Swing Music: Overview
Georgia, though far from the jazz centers of New Orleans, Louisiana; Chicago, Illinois; and New York City, produced some of the most important swing musicians of the big band era. Many of these gained their fame after migrating to northern urban centers, but the musicians who stayed in the South contributed to the thriving swing scene in Savannah during the 1930s and 1940s.
Fletcher Henderson from Cuthbert, in Randolph County, is credited with forming the first swing band in 1924, which included drummer Joseph "Kaiser" Marshall from Savannah. Similar to Paul Whiteman's band, the group did not swing much at first, but the addition of horn player Louis Armstrong to the group started a new musical genre. Don Redman altered his arrangements for Henderson's band to reflect the more rhythmically adventurous soloing of Armstrong, and the style of music they produced influenced many big bands to follow. Until Henderson's last group disbanded in 1950, many of jazz's greatest players spent time with Henderson, including Sahib Shihab from Savannah, Coleman Hawkins, Roy Eldridge, Red Allen, Cootie Williams, Fats Waller, Benny Carter, and Ben Webster. Fletcher's brother Horace Henderson also spent time as a bandleader and contributed arrangements to Fletcher's bands as well as many others.
By the end of the 1920s, prominent bands led by Duke Ellington and Bennie Moten had formed, but the swing era is considered to have begun at a 1935 concert in Los Angeles, California, by Benny Goodman. Thereafter, swing bands started all over the country, which increased the popularity of Fletcher Henderson. Goodman's band performed many Henderson songs and arrangements, and Goodman credited the source for his material. When Henderson's bands suffered in popularity or disbanded, he found work either playing or composing and arranging for Goodman.
One of the cities that produced a successful swing movement was Savannah. In the 1920s and 1930s such local bands as Raymond Snype and His Golden Syncopators, Ted Pollen's Syncopated Six, Al Cutter's Snappy Six, Leland Longley's Georgia Rhythm Kings, the Georgia State College Swing Band, and Larry Noble's band played at numerous venues around the city. The most prominent clubs, such as Powell Hall, the Golden Dream Club, the Harlem Club, and Tybrisa, hosted concerts by local groups as well as bands led by Goodman, Ellington, Armstrong, and many others.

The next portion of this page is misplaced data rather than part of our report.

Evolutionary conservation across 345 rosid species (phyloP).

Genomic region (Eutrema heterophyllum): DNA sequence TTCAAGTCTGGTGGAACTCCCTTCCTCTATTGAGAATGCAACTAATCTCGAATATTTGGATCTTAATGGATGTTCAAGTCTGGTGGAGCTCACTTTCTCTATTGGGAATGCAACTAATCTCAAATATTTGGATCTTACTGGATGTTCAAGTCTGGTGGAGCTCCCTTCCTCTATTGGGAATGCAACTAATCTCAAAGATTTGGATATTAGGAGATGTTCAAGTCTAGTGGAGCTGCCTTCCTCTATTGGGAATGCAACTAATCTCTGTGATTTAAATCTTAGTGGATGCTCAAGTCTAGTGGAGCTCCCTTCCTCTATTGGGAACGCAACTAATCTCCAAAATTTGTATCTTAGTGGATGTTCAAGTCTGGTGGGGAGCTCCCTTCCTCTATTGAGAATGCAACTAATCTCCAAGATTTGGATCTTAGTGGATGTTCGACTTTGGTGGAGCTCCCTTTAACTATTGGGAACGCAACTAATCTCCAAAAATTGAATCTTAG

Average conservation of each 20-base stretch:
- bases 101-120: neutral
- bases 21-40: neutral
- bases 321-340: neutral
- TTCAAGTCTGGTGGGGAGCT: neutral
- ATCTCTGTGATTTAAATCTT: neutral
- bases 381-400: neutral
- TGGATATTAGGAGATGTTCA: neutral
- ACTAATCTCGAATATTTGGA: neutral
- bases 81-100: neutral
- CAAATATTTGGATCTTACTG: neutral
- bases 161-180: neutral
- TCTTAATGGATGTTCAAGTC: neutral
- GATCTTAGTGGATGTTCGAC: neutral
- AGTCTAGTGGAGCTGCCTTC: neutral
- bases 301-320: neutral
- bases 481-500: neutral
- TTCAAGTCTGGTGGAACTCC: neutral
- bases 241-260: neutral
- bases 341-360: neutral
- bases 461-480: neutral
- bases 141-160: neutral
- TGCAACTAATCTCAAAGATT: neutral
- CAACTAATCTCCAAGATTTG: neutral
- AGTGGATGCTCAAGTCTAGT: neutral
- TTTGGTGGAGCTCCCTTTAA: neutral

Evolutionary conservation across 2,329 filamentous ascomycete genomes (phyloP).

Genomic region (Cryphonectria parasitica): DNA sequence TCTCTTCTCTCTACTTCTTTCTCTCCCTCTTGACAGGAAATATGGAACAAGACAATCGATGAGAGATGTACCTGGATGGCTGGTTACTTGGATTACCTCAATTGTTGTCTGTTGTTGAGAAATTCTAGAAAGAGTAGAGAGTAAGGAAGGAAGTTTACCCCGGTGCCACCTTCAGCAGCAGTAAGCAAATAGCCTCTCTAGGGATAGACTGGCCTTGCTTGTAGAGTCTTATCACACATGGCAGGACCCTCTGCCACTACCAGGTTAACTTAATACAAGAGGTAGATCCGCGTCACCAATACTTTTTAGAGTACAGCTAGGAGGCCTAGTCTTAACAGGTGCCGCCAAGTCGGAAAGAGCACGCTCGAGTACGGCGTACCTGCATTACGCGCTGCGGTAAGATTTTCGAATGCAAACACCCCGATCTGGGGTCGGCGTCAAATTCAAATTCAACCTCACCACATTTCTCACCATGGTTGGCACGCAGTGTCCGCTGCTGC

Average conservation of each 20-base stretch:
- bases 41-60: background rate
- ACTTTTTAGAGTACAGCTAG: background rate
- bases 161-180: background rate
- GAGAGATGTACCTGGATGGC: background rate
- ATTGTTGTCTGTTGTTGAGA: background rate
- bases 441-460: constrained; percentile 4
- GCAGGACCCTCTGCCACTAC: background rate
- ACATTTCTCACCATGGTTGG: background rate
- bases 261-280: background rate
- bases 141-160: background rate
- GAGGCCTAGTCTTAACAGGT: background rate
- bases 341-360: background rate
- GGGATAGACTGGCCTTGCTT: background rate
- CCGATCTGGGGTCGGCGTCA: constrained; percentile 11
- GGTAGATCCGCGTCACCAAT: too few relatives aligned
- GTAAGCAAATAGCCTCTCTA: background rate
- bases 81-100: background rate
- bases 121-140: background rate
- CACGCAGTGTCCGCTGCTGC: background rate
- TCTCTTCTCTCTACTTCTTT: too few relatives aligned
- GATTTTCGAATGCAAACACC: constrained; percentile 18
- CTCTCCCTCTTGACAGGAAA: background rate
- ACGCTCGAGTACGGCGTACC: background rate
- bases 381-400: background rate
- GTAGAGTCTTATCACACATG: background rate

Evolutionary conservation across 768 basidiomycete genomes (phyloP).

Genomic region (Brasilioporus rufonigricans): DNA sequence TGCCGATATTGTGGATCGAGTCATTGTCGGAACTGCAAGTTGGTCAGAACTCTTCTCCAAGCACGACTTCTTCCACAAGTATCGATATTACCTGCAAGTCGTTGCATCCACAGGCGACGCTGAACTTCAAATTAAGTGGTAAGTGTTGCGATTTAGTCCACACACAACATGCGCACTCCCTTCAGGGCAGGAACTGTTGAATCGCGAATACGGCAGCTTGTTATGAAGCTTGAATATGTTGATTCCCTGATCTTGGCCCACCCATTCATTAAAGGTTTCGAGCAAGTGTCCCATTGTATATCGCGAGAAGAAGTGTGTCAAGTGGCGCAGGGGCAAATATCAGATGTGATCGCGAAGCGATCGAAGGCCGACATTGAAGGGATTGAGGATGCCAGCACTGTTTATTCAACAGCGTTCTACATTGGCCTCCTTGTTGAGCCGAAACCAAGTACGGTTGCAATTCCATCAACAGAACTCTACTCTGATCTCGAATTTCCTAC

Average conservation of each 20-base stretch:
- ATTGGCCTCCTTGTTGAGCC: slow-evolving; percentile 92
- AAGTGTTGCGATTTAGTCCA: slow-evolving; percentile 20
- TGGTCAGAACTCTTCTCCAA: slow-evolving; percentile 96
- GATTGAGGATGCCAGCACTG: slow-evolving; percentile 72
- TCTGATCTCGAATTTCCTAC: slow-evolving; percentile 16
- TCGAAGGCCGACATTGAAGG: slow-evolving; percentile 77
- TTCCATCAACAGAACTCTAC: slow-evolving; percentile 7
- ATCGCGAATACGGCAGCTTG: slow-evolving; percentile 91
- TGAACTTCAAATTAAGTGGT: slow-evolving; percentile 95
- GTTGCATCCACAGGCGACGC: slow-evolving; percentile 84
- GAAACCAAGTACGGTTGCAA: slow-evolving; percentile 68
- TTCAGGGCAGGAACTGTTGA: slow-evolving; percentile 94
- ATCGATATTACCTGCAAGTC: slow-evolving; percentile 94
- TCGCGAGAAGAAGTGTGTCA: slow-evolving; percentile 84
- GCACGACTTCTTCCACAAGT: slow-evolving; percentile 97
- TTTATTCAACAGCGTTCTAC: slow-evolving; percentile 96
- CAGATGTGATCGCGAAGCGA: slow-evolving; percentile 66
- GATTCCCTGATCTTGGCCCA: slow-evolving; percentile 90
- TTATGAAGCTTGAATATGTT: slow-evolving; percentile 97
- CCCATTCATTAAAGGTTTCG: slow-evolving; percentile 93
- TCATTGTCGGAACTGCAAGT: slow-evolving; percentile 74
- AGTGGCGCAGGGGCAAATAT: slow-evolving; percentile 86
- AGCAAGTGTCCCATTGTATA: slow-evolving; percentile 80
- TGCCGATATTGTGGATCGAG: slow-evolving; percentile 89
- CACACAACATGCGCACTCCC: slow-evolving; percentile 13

By the 1940s additional bands and clubs augmented the already busy swing scene. Walter Langston and the Savannahians, Fish Ray's Victory Hoppers, and James Drayton's band performed at Gus' Tavern, the Rainbow Room, the Lincoln Inn, and the Melody Theater. Throughout the first half of the decade, most of the major swing bands returned to Savannah to perform. After World War II (1941-45), however, the national appeal of swing music waned, and the swing scene in Savannah also declined, as different genres of music captured the public's attention and economic forces made traveling with a large group difficult.
Other Swing Musicians from Georgia
After Fletcher Henderson the most important swing bandleader from Georgia was trumpeter Harry James, a native of Albany. James spent two years with Benny Goodman before forming his own band. A steady string of hits and the employment of such popular vocalists as Connie Haines from Savannah and Frank Sinatra made James's big band the most popular swing group of the late 1940s.
Several famous swing trombonists hailed from Georgia. James "Trummy" Young from Savannah, J. C. Higginbotham from Social Circle, and Lou McGarity from Athens all played for many popular big bands. An early jazz trumpeter, Cladys "Jabbo" Smith from Pembroke, rivaled the popularity of Louis Armstrong. Pianist Mary Lou Williams from Atlanta played for most of the twentieth century, which included time leading her own swing combos, accompanying Andy Kirk, and arranging for Ellington, Goodman, Armstrong, and others. Eddie Heywood Jr. from Atlanta, a pianist and son of the blues pianist Eddie Heywood Sr. from Atlanta, led his own groups and played with Benny Carter and Don Redman as well. Fred Guy from Burkesville was a banjo and guitar player for Duke Ellington from 1925 until 1949. The lyricist and vocalist Johnny Mercer from Savannah wrote numerous popular songs of the era—now classics—and sang with Goodman. Joe Williams from Cordele became famous by singing for many years with Count Basie.
When the swing era ended after World War II, many big bands disbanded or struggled into the 1950s. Many of Georgia's jazz musicians, however, most notably Mary Lou Williams and J. C. Higginbotham, continued to play and evolve along with modern jazz. Today, neoswing bands have revived interest in big band music, but the music hasn't captured the attention of the nation as it did so many decades ago.
Margery P. Dews, Remembering: The Remarkable Henderson Family (Chicago: Adams Press, 1978).
Charles J. Elmore, All That Savannah Jazz. . . : From Brass Bands, Vaudeville, to Rhythm and Blues (Savannah, Ga.: Savannah State University, 1998).
Scott Yanow, Swing (San Francisco: Miller Freeman, 2000).
A Study in Frustration: The Fletcher Henderson Story (Sony, 1994), sound recording.
Ian Hill, University of Georgia
A project of the Georgia Humanities Council, in partnership with the University of Georgia Press, the University System of Georgia/GALILEO, and the Office of the Governor.